Cline Mining Corporation has filed a lawsuit against the province of British Columbia seeking $500 million to compensate for revenues it says it lost because of a mining ban in the Canadian Flathead Valley.
Conservationists on both sides of the border are pointing to the litigation as a reminder of how much more work needs to be done in protecting the Flathead and addressing mining laws.
Toronto-based Cline filed the civil claim on May 28 in the Supreme Court of British Columbia. Cline claims its rights under coal licenses and coal license applications on three properties were “expropriated, taken or injuriously affected” by the B.C. government’s passing of the Flathead Watershed Area Conservation Act, which prohibits mining in the Canadian Flathead.
“Cline is also seeking compensation including, but not limited to, the loss of the value of the licenses and applications for licenses for these properties, estimated at in excess of $500 million on a net present value basis over the expected lives of the mines,” the company said in a news release.
In February 2010, B.C. Premier Gordon Campbell and Montana Gov. Brian Schweitzer signed a Memorandum of Understanding (MOU) to halt mining and drilling in the Flathead Valley. Efforts to stop resource development in the Flathead date back decades.
On Thursday, Schweitzer said the Cline lawsuit has no effect on the agreement with British Columbia.
“The State of Montana isn’t a party to this lawsuit,” the governor said in a statement. “Our agreement with the Province of British Columbia to protect the North Fork of the Flathead River remains in full effect. This is a separate legal matter that will be sorted out in Canadian courts.”
The B.C. Ministry of Energy and Mines has been negotiating with mining companies to compensate them for losses stemming from the ban. The ministry released a statement on May 29 acknowledging it isn’t close to reaching a deal with Cline.
“There are 10 mineral tenure holders in the Flathead Watershed Area and we’ve settled with six of them for a total of $4.9 million,” the B.C. Ministry of Energy and Mines said in the statement. “We are far apart on negotiations with Cline, which is one of the tenure holders, and have been trying to come to a reasonable settlement.”
“There are cases where government makes decisions to balance development with environmental values and land and resource management initiatives,” the statement continued. “The establishment of the Flathead Watershed Area Act is one of these decisions.”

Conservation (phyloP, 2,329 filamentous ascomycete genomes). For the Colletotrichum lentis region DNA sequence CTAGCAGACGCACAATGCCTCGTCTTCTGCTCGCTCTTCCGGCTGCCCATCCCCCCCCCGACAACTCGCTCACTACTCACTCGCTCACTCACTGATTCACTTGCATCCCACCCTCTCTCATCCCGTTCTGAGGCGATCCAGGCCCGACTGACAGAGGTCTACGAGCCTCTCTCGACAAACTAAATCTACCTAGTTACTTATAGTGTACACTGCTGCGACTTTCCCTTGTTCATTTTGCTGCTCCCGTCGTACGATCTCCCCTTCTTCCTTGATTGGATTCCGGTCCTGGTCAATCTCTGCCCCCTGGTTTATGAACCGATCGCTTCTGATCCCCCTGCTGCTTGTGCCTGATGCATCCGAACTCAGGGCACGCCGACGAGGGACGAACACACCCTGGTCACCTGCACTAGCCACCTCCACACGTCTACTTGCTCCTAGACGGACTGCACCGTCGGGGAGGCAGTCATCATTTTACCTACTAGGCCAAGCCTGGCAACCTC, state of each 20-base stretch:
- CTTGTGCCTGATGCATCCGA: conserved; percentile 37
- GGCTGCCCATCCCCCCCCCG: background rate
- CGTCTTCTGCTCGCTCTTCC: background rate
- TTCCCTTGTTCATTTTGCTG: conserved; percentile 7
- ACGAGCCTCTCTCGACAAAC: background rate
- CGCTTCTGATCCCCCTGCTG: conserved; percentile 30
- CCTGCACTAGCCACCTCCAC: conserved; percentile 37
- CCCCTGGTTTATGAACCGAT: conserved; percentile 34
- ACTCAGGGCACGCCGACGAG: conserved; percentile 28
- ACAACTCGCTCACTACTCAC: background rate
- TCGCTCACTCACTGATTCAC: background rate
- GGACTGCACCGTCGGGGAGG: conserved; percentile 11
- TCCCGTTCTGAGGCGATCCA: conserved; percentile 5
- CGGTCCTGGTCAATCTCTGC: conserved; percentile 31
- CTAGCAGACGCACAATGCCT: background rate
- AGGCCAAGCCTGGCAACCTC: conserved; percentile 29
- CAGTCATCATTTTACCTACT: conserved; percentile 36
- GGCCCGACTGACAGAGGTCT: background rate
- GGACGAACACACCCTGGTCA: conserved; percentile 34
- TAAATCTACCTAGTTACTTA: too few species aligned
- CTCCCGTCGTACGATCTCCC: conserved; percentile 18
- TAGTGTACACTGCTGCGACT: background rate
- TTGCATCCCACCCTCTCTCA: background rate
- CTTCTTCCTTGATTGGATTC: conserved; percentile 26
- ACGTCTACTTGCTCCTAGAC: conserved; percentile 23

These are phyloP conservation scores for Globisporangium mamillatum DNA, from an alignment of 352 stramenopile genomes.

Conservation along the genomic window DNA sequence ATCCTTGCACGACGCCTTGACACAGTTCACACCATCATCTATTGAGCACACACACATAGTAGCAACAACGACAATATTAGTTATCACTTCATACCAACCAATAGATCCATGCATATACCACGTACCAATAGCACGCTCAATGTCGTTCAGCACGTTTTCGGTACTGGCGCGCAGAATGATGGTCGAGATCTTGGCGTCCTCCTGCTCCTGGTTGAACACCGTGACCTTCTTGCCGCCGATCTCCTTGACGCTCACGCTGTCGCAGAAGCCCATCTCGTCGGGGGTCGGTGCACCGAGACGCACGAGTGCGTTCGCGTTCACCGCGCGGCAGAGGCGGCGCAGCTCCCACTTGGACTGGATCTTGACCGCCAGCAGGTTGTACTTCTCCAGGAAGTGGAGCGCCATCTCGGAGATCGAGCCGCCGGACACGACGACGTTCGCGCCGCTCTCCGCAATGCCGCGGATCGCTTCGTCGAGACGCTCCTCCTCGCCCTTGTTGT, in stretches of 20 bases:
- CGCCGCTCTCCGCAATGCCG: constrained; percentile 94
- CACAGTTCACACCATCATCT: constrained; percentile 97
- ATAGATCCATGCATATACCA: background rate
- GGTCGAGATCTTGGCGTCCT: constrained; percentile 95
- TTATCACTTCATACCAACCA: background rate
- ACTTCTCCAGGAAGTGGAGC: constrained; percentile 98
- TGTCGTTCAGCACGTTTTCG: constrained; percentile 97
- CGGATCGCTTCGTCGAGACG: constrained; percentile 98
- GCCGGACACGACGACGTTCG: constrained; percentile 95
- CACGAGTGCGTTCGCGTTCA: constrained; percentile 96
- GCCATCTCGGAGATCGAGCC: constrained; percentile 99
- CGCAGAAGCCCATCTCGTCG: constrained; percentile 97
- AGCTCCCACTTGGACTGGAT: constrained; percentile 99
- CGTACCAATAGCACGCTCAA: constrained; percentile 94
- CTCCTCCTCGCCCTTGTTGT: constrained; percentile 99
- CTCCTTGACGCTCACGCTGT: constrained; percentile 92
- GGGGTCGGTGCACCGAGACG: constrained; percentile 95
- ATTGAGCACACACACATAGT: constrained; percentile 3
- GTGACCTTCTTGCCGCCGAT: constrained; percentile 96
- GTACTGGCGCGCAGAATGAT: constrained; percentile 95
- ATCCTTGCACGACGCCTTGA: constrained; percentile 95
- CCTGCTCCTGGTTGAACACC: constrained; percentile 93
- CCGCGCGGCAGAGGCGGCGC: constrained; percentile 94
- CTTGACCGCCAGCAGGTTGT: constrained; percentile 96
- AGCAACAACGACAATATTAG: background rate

The Canadian Flathead is the source of headwaters feeding into Montana’s North Fork Flathead River drainage. The three Flathead coal properties cited in the lawsuit are Lodgepole, Sage Creek and Cabin Creek.
Canadian conservation groups released a statement saying the lawsuit “highlights the urgent need for Mineral Tenure Act reform in B.C.” Sierra Club BC and Wildsight said the litigation “follows a $30 million settlement the B.C. government paid to Boss Energy in October for an undeveloped uranium deposit near Kelowna, after B.C. banned uranium mining.”
“B.C.’s outdated Mineral Tenure Act puts the provincial government and taxpayers on the hook for financial compensation,” Sierra Club BC spokesperson Sarah Cox said. “It creates strife and conflict around the province.”
Michael Jamison of the National Parks Conservation Association’s Glacier Field Office called the lawsuit a “disappointing reminder that the 30-year dispute over the trans-boundary Flathead still hasn’t been resolved.”
Even with the 2010 MOU, Jamison noted that only British Columbia has legislated the ban into law. Montana Sens. Max Baucus and Jon Tester introduced the North Fork Watershed Protection Act of 2011 but the legislation has failed to gain traction in Congress.
“We made a promise in the MOU to protect the watershed: BC did legislate it, Montana did not,” Jamison said. “It’s just one more reminder that we need to finish the job. I think a lot of people declared victory. This is a reminder that there’s work to be done.”
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